Alternate nostril breathing helps your brain send messages to your nervous system to help it relax. By blocking off your right nostril and breathing through your left, oxygen is sent to the right hemisphere of your brain. This activates the parasympathetic nervous system, helping with relaxation.
While this breathing technique can bring a sense of calm, it can also be a great resource if you are feeling sluggish and need an energy boost. This “pick me up” will calm you, but also give you the laser focused attention you need to get any necessary tasks done. Since alternate nostril breathing provides an equal amount of oxygen to both sides of your brain, it is also wonderful for sharpening your focus and bringing about mental clarity.
Physically, alternate nostril breathing helps to support our lungs, and is particularly therapeutic for the respiratory functions. A 2017 study on swimmers found that yogic breathing techniques helped the athletes increase their respiratory endurance.
It may also be beneficial for cardiovascular health. A 2006 study found that mindful yogic breathing techniques can slow down the heart rate. Another 2011 study found that a 6 week alternate nostril breathing program positively influenced blood pressure and heart rate, as well as vital capacity.
This breathing technique can also help with the regulation of body temperature. The left nostril is associated with cool temperatures, while the right nostril is associated with heat.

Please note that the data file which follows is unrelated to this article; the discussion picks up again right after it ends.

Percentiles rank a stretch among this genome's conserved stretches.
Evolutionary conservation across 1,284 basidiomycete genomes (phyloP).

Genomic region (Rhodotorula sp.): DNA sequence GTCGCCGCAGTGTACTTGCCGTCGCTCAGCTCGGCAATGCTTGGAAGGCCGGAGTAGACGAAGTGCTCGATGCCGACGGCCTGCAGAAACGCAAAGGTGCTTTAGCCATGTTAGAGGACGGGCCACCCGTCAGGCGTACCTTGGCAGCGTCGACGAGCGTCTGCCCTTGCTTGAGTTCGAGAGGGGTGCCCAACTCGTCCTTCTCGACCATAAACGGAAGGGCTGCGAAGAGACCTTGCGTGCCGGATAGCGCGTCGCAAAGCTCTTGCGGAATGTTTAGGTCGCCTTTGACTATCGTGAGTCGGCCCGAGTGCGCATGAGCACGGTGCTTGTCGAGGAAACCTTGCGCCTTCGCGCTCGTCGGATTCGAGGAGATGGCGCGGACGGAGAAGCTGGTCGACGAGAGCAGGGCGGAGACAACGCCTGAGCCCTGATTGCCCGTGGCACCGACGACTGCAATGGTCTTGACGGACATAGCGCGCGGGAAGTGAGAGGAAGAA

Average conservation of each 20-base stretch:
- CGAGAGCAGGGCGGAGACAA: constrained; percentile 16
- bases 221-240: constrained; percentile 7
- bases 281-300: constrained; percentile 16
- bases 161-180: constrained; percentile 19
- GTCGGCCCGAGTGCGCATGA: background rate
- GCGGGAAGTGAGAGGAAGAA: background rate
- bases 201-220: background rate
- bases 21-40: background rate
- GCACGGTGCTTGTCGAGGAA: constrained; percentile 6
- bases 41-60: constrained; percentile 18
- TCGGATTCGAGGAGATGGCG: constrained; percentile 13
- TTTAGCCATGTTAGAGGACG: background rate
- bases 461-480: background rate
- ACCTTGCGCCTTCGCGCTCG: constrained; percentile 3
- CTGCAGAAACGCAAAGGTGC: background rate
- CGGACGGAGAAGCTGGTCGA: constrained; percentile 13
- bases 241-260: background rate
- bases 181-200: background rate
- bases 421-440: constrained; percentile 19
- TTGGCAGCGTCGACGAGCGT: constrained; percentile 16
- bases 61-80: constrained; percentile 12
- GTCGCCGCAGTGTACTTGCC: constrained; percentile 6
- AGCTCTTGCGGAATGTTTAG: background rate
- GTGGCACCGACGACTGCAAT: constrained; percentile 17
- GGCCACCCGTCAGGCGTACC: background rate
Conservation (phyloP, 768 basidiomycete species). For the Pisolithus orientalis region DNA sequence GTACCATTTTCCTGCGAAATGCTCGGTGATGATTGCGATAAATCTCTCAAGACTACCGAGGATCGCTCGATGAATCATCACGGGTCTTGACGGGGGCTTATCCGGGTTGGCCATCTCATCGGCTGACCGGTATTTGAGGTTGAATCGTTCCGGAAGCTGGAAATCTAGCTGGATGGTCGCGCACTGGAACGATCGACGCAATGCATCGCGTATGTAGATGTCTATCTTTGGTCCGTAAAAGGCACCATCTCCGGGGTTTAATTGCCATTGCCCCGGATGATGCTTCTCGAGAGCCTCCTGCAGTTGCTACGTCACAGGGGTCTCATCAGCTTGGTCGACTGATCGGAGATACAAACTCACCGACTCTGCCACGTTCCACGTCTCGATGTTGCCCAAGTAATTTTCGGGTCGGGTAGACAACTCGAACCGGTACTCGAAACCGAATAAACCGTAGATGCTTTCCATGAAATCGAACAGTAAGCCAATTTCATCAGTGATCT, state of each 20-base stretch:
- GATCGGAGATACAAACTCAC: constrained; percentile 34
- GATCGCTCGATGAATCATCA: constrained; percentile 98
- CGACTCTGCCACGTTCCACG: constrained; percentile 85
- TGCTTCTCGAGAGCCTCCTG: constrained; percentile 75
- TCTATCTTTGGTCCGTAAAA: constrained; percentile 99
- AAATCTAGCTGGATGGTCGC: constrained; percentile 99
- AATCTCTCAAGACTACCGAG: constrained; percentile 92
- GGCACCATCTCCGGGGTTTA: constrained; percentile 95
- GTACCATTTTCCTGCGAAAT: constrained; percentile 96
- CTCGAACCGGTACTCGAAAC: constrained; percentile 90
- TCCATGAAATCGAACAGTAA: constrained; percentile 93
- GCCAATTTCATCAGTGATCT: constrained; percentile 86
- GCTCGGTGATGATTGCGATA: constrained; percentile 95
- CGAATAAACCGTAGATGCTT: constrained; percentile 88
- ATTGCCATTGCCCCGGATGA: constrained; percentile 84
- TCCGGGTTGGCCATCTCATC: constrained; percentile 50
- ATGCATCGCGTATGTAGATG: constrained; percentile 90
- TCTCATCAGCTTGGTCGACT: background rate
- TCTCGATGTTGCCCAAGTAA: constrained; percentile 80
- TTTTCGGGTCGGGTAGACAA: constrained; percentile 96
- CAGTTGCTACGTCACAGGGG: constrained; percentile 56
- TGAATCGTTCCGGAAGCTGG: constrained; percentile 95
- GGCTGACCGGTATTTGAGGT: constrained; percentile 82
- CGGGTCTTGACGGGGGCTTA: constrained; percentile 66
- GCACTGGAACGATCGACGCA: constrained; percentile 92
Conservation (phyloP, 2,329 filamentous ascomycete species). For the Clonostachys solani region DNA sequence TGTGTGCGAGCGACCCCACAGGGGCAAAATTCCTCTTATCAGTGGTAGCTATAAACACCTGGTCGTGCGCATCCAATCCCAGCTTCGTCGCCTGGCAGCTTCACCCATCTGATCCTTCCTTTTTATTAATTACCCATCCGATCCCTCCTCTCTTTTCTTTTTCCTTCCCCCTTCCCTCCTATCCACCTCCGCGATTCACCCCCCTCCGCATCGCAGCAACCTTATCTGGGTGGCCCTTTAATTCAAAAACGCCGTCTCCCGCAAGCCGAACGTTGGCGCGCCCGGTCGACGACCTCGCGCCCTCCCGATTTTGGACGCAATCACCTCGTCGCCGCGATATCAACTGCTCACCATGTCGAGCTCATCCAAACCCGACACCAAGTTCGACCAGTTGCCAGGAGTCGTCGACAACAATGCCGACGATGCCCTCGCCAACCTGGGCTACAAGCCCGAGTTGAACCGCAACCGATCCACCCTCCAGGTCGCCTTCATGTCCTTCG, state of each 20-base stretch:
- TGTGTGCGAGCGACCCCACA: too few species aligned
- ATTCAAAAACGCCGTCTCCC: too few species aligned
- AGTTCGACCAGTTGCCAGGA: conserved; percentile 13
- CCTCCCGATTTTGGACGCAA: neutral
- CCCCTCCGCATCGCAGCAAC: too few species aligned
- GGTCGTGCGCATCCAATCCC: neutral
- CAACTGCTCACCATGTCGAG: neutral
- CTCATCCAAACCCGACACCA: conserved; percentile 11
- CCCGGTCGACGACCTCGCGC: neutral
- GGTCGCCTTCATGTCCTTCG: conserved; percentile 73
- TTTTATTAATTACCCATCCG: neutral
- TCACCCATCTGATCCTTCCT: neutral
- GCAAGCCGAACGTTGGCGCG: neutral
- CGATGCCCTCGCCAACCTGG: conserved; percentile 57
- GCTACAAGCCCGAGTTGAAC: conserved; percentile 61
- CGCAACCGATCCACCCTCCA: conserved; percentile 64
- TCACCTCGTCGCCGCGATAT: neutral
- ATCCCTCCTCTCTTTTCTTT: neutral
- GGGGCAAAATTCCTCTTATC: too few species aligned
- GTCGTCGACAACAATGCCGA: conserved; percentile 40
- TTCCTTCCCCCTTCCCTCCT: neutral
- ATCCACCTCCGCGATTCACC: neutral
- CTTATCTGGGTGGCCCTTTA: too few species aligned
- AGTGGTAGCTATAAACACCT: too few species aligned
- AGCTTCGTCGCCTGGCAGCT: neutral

Whether you are feeling hazy, tired, nervous, or not focused on the present moment, nadi shodhana will help you restore balance in both your body and mind, and bring about both mental and physical benefits that enhance overall wellness.
How to Do Alternate Nostril Breathing
Nadi shodhana is a practice you can do just about anywhere, but it is best to do it in a quiet place that is free of any distractions. Follow the below steps during yoga, before a meditation, before sleep, or any other time where you feel like you need to reconnect to the present and slow down.
Find a seated position. You can move into Easy Pose, Lotus Pose, or simply rest on your heels. The point here is to be comfortable, so take whatever position works best for you. Take the time to make sure you are as comfortable as possible. Use a chair, blanket, wall, or any other supportive prop that you need. Sit with your spine extending up and your shoulders softening down your back. Do a check of your body, and let go of any tension that might be lingering.
Take a few moments to take a few deep inhalations and exhalations, releasing tension on each exhale. Ensure you are comfortable and free of any physical tension before moving on.
Once you are comfortable, you can begin nadi shodhana. Using your right hand, place your thumb on the outside of your right nostril to close it. Inhale slowly through the left nostril. At the top of your inhale, place your ring finger on the outside of your left nostril to close it. Pause for a moment, and then take your thumb off your right nostril. Exhale through your right nostril.